Daily Management Review

The New Business Mecca of Customization


While customization is no new concept in business, it is certainly the buzz word for most sectors today.

A recent study by Booz Allen Hamilton about product and service companies in North America and Europe claims that firms that more effectively balance the value that customization brings to their clients despite the complexity costs it imposes, generate significantly higher organic sales growth and profit margins than their industry average.

In the modern business, customization is seen everywhere – from cars to banks and insurance, from apparels to textiles or even banknotes production. One of the traditional industries that now focus on customization is the auto industry. In a bid for customization, Rolls Royce has recently rolled out its customized Phantom cars for North America, the Middle East and Europe, and in US alone, 95% of Phantoms are customized. With the aim of gaining market share the bespoke personalization arm of the company has doubled the number of designers, craftsmen and engineers.

Other automobile manufacturers like Aston Martin officially opened its ‘Q by Aston Martin' customization service a couple of years ago, where customers can specify their demands for both interior and exterior features. Even McLaren has opened up what it calls its ‘Special Operations' division for customized cars and 25% of the company cars now produced are customized.

The banking sector too has shed off its traditional business model and is relying more and more on customization of it services to gain market shares. In the modern era, banks have started to think more like consumer brands in the retail and food industries to hold on to their customers. Going digital is one way of customization for banks.

“Behind the digital interface can sit a host of seemingly tailored — but completely pre-designed — financial products. In this way, consumers get exactly what they need without having to go through a slough of painful steps go get there,” says Jon Blakeney , Managing Director for management consultant firm I-AM.

Large banks have tried to customize their products and services to suit customers. One example is the Bank of America initiative called ‘Express Banking Centers’ launched in 2013. At such centers customers receive voice personal assistance through "Teller Assist" in matters of cash withdrawals, cashing checks, depositing checks with cash back and loan or credit card payments in English or Spanish language.

“…Our advanced ATM technology, online and mobile Banking and banking centers combine the personal assistance from our associates and specialists to enable customers to bank how and when they want,” says Katy Knox, Bank of America's head of business banking.

Closely association with the banking industry is the highly secured banknote printing industry, where customization for every single project is of utmost importance.

The first aspect is in the design of the banknotes which requires a customized understanding of the history and culture of a country or a region.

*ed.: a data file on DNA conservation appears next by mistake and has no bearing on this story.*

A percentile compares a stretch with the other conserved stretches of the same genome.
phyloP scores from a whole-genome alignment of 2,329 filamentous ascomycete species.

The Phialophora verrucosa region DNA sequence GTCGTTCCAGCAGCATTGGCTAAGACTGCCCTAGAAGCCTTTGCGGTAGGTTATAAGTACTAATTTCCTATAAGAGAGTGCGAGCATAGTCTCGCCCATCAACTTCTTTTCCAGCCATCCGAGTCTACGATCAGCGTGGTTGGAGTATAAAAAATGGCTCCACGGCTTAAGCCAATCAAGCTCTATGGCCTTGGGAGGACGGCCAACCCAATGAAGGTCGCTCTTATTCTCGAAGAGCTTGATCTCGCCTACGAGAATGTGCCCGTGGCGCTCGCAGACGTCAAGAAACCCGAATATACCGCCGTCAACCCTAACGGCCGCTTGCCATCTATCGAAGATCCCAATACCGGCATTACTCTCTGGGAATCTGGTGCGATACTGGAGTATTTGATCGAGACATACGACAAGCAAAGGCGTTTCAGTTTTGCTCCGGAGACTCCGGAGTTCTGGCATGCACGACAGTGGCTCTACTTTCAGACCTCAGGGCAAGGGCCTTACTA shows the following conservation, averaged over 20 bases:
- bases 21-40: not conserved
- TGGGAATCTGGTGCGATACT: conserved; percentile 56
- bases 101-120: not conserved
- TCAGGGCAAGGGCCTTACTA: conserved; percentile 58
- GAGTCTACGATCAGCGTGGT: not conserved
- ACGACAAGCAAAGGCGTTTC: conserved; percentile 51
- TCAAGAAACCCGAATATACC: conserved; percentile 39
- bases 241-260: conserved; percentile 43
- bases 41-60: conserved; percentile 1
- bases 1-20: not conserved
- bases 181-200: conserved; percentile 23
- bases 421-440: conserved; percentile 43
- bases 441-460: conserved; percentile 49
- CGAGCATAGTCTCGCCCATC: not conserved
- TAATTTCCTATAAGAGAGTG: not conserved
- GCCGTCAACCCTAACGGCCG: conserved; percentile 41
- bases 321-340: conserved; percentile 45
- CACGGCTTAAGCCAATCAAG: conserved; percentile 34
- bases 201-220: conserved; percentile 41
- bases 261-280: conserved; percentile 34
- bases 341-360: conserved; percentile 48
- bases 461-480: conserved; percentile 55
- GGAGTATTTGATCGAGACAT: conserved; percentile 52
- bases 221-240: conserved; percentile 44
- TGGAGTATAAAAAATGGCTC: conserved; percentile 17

“Symbolism conveyed by a banknote is important in the eyes of our customers. A banknote is an element of the identity of a nation. It should reflect a history, a culture, a set of common values, and symbols of national pride as illustrious figures or monuments that make sense in the minds of citizens” says Thomas Savare, CEO of the French company Oberthur Fiduciaire, one of the leading private security printers in the world.

The second aspect is the understanding of the inherent threat to security of banknotes and the appropriate security technology that corresponds to mitigate the threat. Echoing this observation, Thomas Savare explains: “There are many different kinds  of security elements incorporated into the banknotes […] We have to do that within an environment that is highly industrial, because we’re supplying billions of individuals with products that are numbered and personalized”.

While banknote printing becomes a customized affair, textile industry also bets more and more on customization. This industry is perhaps the most customized of all where customers can design their own clothes – literally.

New York-based Tinker Tailor, a company launched just two years ago is the latest splash in the apparel industry to take customization to a new high. Here the company lets a customer create a one-of-a-kind dress, top or skirt, starting with the silhouette and then choosing the fabric and the embellishments. “I kept hearing from women that if it were a little bit longer, or if it had sleeves, or if was in the color she really wanted, etc., she'd buy it. People want more customized and unique products,” says Aslaug Magnusdottir, cofounder of Tinker Tailor.

The world of “mass customization” is best summed up by the consultancy firm Wipro, in its analysis of the subject where it states that customization has caught up with the modern business as “there is as such no constraint like financial muscle power of the company related to ability to go for customization”. And players already in seem to reap the benefits of first mover advantage!